Are Debt Collectors renting Prosecutors’ stationery?
Sept. 17, 2012
Collection letters sent by the thousands to people across the country who have written bad checks and threaten jail if they don’t pay up. While they bear the seal and signature of the local district attorney’s office, they have come straight from the Debt Collector, and no district attorney has reviewed them before they were mailed.
For the collection companies, the partnerships offer a distinct financial benefit: the “financial accountability” classes. Typically, a small portion of the class fees, which can exceed $150, are passed on to the district attorneys’ offices. Check writers are led to believe that unless they take the courses, they could end up in jail. Because the cases are not fully investigated, there is no way of knowing whether the bad checks were the result of innocent mistakes or intentional fraud.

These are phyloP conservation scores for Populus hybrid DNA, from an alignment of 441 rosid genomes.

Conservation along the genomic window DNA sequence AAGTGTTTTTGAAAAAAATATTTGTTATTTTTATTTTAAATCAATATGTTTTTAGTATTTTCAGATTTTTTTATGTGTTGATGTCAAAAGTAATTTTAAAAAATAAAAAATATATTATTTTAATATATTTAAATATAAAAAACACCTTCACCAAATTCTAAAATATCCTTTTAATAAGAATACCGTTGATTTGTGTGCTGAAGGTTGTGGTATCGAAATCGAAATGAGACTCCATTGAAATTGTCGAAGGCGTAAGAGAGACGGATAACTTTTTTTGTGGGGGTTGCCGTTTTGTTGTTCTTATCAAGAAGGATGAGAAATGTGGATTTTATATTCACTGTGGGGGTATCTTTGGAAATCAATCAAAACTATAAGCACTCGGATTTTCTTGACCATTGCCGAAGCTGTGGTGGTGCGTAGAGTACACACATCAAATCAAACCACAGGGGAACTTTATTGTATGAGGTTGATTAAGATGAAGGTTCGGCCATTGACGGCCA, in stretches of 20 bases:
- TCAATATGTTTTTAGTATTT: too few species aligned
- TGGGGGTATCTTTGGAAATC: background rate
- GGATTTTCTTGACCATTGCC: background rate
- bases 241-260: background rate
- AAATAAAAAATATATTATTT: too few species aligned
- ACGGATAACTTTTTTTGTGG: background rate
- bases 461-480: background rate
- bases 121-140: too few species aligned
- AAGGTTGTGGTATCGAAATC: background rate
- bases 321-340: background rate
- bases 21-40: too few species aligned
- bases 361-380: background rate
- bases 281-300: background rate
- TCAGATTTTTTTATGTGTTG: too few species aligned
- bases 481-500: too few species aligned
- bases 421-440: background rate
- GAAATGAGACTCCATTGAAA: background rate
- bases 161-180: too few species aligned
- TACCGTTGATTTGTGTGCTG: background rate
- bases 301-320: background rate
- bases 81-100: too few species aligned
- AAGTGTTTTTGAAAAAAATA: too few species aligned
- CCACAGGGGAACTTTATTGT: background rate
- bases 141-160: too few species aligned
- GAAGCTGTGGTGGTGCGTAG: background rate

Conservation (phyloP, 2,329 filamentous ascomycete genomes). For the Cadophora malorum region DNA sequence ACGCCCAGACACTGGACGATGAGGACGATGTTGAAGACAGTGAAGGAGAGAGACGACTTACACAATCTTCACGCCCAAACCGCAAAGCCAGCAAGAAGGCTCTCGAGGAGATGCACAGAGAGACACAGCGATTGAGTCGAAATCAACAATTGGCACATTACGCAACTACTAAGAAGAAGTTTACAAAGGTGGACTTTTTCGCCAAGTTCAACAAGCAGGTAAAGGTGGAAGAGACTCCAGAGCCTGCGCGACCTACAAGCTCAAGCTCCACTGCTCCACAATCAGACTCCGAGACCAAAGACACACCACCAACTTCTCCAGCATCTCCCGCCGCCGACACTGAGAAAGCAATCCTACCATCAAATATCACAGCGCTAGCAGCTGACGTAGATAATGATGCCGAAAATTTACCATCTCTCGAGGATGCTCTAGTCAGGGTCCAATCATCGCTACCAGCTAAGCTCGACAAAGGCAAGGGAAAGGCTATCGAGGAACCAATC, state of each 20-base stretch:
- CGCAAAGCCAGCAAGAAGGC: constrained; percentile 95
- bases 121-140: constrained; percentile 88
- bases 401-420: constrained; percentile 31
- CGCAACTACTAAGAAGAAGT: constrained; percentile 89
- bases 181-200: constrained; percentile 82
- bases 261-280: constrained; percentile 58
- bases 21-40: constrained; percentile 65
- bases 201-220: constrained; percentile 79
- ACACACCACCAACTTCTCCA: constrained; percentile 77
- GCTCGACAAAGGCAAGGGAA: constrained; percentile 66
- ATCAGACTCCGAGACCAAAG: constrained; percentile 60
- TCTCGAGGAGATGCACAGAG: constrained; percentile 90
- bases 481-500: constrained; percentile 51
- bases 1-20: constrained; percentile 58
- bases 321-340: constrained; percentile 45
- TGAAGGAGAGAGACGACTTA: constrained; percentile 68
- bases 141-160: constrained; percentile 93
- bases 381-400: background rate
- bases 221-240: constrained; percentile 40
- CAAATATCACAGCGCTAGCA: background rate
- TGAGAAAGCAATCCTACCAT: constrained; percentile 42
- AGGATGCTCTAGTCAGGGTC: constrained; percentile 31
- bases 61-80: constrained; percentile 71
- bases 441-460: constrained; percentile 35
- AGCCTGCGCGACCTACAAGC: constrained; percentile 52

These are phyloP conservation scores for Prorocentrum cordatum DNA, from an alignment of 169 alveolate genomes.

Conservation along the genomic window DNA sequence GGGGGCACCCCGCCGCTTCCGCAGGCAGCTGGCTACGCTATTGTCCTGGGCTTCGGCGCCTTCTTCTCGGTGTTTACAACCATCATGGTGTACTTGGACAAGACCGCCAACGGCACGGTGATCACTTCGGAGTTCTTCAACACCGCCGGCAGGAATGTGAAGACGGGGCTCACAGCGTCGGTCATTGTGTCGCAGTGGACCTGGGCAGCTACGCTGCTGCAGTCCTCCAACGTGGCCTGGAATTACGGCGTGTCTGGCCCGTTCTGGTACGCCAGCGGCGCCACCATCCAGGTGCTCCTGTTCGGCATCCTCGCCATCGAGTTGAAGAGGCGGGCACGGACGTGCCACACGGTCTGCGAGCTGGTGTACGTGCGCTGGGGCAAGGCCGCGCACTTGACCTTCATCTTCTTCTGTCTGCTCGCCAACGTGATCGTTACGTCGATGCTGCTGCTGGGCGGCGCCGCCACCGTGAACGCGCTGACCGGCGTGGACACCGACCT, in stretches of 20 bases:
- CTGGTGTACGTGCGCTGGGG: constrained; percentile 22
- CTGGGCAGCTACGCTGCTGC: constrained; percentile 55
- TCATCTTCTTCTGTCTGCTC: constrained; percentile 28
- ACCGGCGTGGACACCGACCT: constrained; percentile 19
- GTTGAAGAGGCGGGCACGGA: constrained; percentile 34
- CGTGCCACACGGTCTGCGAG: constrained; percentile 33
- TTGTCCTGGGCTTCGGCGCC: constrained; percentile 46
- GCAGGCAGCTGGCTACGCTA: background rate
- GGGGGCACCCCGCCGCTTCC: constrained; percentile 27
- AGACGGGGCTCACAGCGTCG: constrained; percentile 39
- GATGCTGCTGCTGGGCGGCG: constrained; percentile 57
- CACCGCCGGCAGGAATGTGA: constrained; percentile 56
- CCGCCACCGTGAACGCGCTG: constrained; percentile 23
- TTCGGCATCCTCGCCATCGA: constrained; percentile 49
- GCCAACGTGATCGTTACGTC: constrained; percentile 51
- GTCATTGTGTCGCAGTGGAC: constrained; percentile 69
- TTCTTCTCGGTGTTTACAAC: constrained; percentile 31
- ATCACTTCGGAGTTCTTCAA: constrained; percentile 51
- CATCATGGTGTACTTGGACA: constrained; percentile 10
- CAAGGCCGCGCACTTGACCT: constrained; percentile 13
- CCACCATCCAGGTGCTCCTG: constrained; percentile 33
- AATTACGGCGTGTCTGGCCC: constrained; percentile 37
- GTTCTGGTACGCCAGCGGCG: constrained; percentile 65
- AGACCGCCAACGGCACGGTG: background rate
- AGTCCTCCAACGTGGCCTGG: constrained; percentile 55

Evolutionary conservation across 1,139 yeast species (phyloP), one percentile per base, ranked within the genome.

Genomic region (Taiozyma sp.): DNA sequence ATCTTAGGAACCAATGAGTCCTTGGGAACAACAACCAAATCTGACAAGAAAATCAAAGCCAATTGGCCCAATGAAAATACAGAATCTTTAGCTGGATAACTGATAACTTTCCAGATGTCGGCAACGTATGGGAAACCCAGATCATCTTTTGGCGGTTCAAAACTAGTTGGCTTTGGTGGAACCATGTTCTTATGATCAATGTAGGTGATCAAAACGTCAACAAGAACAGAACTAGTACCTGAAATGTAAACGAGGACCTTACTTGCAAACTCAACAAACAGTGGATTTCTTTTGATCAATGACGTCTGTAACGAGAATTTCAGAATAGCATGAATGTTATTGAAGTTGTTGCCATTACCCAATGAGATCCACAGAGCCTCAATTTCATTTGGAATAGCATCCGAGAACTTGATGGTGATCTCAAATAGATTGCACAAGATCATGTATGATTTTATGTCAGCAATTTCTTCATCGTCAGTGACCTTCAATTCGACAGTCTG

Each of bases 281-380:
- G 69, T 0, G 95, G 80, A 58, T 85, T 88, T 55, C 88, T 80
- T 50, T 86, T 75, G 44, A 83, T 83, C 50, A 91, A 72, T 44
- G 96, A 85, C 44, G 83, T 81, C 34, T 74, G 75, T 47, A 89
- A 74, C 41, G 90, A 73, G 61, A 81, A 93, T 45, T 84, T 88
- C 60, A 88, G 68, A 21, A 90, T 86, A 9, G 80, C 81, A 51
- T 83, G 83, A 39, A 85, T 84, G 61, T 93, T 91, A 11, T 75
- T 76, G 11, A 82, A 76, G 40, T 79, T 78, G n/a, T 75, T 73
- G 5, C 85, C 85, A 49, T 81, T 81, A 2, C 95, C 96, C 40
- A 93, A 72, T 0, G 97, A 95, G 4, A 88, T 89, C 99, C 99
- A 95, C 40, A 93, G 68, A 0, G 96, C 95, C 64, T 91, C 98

The two main debt collectors — California-based CorrectiveSolutions and BounceBack of Missouri — return millions of dollars each year to retailers including Safeway, Target and Walmart.
Is this legal or unlawful intimidation? Not all jurisdictions agree. If you receive a letter like this, please contact the Consumer Legal Clinic, LLC.